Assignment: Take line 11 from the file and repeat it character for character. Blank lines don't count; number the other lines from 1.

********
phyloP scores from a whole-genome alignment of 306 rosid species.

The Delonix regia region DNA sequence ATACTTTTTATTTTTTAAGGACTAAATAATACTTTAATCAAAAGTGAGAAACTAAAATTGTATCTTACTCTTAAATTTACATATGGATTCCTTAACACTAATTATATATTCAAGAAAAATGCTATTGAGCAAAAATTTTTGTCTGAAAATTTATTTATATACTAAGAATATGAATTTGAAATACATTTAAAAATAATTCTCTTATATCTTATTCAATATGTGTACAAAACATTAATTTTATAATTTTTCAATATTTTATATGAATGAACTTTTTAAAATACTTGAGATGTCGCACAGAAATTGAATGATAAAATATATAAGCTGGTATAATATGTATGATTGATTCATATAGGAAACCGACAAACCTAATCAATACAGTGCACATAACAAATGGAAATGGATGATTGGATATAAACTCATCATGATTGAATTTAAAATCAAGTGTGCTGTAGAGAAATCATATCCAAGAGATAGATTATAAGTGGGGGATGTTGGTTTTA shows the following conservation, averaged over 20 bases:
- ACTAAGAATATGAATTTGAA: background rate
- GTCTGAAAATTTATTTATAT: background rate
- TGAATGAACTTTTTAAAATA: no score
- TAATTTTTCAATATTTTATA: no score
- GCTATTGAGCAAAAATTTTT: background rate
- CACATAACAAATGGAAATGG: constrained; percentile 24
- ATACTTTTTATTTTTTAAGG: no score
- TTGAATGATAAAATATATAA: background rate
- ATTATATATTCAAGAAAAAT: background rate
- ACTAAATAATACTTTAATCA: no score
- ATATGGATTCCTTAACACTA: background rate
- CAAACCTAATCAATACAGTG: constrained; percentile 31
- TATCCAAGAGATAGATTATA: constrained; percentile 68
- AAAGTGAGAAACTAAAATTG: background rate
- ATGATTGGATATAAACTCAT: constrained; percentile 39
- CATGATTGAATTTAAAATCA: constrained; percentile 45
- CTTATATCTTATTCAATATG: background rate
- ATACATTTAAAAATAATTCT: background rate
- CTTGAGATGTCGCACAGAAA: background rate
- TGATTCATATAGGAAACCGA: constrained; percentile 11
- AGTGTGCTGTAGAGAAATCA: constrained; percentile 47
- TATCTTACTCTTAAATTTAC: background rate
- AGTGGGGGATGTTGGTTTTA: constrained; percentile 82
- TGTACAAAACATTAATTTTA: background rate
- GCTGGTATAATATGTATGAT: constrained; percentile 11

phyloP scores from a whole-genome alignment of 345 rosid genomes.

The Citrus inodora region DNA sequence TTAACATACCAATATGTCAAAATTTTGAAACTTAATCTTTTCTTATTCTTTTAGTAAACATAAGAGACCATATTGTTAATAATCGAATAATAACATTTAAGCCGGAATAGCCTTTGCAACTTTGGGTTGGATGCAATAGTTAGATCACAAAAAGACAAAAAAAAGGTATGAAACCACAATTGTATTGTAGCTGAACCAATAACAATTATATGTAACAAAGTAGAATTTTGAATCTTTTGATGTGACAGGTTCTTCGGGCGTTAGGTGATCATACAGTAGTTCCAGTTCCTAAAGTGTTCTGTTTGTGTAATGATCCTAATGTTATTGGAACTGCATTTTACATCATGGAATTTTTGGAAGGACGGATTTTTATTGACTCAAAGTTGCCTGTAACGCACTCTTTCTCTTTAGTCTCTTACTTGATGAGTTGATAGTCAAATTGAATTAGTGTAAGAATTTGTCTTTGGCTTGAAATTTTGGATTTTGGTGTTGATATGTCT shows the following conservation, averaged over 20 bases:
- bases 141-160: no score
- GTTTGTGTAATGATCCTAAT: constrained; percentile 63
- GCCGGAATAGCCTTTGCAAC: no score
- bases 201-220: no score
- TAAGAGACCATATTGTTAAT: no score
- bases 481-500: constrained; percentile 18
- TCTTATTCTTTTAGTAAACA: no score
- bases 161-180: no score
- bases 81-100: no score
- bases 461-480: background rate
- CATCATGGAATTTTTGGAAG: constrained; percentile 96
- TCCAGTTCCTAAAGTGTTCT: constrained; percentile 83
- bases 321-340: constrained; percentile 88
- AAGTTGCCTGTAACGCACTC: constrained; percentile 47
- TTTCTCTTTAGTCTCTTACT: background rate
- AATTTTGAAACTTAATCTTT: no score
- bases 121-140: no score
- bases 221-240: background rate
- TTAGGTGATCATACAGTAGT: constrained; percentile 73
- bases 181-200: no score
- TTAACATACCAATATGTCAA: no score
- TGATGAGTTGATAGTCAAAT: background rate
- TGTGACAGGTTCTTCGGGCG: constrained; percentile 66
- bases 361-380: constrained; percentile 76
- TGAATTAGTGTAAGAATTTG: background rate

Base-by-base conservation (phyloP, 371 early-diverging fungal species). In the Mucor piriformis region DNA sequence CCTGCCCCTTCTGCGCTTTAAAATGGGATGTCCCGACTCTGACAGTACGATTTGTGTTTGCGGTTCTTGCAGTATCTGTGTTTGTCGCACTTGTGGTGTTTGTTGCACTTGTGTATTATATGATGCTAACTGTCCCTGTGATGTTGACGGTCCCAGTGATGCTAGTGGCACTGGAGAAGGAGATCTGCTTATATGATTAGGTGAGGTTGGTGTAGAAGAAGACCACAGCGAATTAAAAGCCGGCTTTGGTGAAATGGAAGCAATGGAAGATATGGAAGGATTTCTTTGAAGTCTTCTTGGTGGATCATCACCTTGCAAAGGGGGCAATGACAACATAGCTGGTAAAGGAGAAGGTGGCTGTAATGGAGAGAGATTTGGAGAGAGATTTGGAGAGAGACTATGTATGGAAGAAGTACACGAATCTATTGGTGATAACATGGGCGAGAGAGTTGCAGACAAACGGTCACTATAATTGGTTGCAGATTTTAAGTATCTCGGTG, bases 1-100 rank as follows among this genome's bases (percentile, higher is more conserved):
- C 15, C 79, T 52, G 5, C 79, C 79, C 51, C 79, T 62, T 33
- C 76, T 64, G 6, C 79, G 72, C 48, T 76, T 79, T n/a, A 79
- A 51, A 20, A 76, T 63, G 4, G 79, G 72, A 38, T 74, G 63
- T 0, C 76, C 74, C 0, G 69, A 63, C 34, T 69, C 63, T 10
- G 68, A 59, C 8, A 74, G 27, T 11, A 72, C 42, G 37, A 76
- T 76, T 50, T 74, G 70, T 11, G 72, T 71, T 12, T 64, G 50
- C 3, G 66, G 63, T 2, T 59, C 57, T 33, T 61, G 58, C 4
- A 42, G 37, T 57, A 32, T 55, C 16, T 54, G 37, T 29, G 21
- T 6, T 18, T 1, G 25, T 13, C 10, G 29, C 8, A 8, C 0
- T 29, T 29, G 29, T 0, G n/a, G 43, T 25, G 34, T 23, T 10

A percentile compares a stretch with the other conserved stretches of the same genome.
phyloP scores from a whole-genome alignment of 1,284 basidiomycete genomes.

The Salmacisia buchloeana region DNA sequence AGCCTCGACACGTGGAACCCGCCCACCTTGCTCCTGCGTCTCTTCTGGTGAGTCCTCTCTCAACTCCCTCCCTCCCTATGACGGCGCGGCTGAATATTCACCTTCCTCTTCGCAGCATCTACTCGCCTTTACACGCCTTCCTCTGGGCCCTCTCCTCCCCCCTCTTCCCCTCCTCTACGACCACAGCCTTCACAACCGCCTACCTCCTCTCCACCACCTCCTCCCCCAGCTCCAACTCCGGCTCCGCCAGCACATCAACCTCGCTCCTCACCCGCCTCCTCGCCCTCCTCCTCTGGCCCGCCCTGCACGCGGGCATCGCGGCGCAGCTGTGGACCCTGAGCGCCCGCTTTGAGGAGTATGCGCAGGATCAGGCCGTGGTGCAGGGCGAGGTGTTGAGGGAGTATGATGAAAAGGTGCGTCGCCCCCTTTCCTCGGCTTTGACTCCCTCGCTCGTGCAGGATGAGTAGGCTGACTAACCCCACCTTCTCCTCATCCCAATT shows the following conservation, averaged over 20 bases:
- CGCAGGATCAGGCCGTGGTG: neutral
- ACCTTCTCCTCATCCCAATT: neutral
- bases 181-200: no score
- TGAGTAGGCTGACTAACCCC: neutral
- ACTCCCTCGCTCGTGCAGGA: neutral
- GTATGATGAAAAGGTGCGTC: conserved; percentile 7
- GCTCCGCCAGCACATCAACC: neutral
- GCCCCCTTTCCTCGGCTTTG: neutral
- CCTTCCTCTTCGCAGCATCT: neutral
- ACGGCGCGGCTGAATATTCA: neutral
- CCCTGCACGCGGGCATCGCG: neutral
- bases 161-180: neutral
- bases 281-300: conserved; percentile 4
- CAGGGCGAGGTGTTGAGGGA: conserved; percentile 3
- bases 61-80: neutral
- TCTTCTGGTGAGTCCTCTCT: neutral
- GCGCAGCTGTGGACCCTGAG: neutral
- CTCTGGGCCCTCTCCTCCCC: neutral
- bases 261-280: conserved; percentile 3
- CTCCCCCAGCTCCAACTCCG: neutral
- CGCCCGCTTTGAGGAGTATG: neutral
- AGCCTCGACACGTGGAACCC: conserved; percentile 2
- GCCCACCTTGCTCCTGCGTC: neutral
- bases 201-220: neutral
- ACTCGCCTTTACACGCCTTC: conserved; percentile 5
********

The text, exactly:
- ATTATATATTCAAGAAAAAT: background rate